Members of Estonian infantry company ESTCOY-6 and the logistical support element NSE-5, who ended a ten-day holiday late last week, continue their service in Helmand province in southern Afghanistan, military spokespeople in Tallinn said. The unit's mission is to demonstrate the presence of international peacekeeping forces and inhibit operations by Taliban insurgents who use the Now Zad area for north-south transit to the Sangin Valley and to Musa Qala in the east.
The president of the European Parliament, Hans-Gert Poettering, expressed his strong support for the Baltic countries in light of the Russian aggression against Georgia. "We say to the European Union citizens in Lithuania, Latvia and Estonia: 'You are no longer alone! A threat to your country would constitute a threat to the European Union as a whole,'" spokespeople quoted Poettering as saying. The invocation by Moscow of peoples' right to self-determination, a right which Russia has been denying Chechen separatists, will certainly give other former Soviet republics cause for concern. He stressed the necessity for the EU to demonstrate to Russia that it is united and determined to reject unilateral changes to the map of Europe brought about by means of violence.
Soviet veterans living in Estonia have launched preparations for large-scale festivities in 2010 to mark the 65th anniversary of the end of World War II in Europe. Vladimir Metelitsa, vice chairman of the presidium of the Estonian Union of Veterans Organizations, said to BNS that according to the endorsed program, the member organizations of the association will conduct explanatory work among the population aimed at preventing what he described as the application of double standards in the evaluation of World War II. The organization will also draw up a list of nominees for the Russian medal marking the 65th anniversary of the victory. Organizers hope for support from sponsors and from Russia.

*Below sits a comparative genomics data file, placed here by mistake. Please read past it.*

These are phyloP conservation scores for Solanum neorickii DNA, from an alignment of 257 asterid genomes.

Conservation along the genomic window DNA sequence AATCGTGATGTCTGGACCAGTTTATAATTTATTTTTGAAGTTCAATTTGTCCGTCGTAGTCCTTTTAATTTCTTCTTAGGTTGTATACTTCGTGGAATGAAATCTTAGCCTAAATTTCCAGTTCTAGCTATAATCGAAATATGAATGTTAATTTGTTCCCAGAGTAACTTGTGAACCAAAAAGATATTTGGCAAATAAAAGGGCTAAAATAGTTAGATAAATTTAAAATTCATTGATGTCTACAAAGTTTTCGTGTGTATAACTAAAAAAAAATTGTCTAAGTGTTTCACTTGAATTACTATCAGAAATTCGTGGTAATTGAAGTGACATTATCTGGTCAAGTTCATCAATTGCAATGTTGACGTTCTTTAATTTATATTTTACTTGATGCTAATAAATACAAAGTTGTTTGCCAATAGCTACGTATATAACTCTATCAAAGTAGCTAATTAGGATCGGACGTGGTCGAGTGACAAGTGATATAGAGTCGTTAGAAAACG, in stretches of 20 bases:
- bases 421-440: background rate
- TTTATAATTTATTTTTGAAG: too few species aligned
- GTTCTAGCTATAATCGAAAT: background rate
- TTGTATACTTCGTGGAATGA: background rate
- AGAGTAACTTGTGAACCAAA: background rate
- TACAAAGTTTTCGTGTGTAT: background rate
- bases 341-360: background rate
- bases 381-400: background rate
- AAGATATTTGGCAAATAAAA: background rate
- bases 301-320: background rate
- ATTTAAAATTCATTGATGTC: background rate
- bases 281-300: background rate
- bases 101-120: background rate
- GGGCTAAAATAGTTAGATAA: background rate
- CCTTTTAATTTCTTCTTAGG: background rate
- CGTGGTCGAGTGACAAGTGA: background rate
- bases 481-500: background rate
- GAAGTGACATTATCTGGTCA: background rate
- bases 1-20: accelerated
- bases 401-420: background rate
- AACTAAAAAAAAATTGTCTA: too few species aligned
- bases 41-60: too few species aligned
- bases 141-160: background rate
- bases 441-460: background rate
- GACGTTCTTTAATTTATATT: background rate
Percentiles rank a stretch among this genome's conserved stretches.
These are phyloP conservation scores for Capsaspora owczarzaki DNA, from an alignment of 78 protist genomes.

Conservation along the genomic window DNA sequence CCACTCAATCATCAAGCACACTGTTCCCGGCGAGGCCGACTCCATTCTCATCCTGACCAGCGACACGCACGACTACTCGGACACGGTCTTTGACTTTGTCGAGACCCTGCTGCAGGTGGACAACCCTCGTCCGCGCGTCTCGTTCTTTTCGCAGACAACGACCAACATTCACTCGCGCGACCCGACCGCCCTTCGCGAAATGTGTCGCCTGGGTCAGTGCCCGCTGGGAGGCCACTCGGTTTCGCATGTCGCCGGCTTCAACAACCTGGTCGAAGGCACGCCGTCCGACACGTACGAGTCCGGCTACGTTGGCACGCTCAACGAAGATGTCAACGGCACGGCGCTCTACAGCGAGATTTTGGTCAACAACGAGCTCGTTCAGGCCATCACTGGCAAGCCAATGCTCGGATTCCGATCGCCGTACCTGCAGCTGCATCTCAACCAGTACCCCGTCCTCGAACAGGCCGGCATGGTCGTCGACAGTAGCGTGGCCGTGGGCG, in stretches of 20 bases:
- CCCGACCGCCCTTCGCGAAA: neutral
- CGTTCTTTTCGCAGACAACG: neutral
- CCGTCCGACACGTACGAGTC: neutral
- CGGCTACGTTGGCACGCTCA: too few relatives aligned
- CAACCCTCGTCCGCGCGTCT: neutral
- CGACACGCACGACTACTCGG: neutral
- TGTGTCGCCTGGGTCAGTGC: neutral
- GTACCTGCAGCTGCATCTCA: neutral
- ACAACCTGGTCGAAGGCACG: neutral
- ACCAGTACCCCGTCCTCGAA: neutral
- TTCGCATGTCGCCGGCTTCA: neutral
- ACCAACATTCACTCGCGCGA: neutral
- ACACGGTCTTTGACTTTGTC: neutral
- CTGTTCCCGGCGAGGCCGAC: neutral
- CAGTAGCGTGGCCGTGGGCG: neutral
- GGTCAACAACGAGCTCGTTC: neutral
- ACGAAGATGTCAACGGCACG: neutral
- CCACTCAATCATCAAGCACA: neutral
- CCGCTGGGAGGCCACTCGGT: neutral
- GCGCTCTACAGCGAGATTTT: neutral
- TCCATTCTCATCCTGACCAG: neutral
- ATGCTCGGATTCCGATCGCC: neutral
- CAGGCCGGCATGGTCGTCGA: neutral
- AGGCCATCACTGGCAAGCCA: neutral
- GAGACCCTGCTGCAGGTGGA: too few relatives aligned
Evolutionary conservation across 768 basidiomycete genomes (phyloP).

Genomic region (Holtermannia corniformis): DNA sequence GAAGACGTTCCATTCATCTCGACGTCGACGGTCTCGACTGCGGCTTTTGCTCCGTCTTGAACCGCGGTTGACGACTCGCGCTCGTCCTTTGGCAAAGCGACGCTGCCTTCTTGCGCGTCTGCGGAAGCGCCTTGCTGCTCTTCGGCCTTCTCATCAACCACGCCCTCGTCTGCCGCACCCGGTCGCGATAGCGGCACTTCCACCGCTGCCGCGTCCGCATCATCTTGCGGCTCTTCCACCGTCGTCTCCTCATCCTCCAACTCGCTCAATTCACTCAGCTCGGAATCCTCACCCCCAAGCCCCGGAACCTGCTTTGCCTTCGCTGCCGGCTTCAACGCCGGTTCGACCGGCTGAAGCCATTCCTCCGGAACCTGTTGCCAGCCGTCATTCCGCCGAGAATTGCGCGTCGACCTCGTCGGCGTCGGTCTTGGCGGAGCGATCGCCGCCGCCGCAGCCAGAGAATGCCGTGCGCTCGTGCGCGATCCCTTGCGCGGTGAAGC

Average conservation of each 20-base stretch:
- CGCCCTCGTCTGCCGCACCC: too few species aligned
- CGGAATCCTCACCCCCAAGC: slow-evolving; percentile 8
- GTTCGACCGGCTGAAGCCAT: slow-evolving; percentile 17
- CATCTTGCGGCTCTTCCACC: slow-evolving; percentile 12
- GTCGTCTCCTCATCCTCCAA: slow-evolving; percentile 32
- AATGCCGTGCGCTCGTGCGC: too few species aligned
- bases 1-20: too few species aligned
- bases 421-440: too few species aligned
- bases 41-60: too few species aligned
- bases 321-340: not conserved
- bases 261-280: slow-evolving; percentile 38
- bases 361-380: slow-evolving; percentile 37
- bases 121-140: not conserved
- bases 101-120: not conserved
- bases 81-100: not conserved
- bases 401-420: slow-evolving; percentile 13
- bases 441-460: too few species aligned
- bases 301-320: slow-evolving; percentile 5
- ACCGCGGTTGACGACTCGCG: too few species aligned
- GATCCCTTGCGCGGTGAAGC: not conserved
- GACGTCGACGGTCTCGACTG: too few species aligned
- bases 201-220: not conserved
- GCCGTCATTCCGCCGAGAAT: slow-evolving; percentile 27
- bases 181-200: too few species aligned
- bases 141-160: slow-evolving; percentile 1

German newspaper Kleine Zeitung has called Tallinn one of the top three of gambling Meccas in Europe Tallinn has 90 casinos which give it the number three spot after London and Dublin, cities which are much larger. Kleine Zeitung said that Tallinn has emerged ahead of even such traditionally popular destination for gamers as Monte Carlo. Tallinn this year hosted the Swedish Poker Championship. The newspaper said that casinos started opening in Tallinn in large numbers after 1991, when an atmosphere of radical liberalism took over after the end of the Soviet occupation. It further observed that problems caused by gambling addiction are now acknowledged by the authorities and that legislative measures to curb the effect are being drafted, which include mandatory registration of gamers by casinos and raising the minimum number of slot machines that any single gaming venue must provide to 40.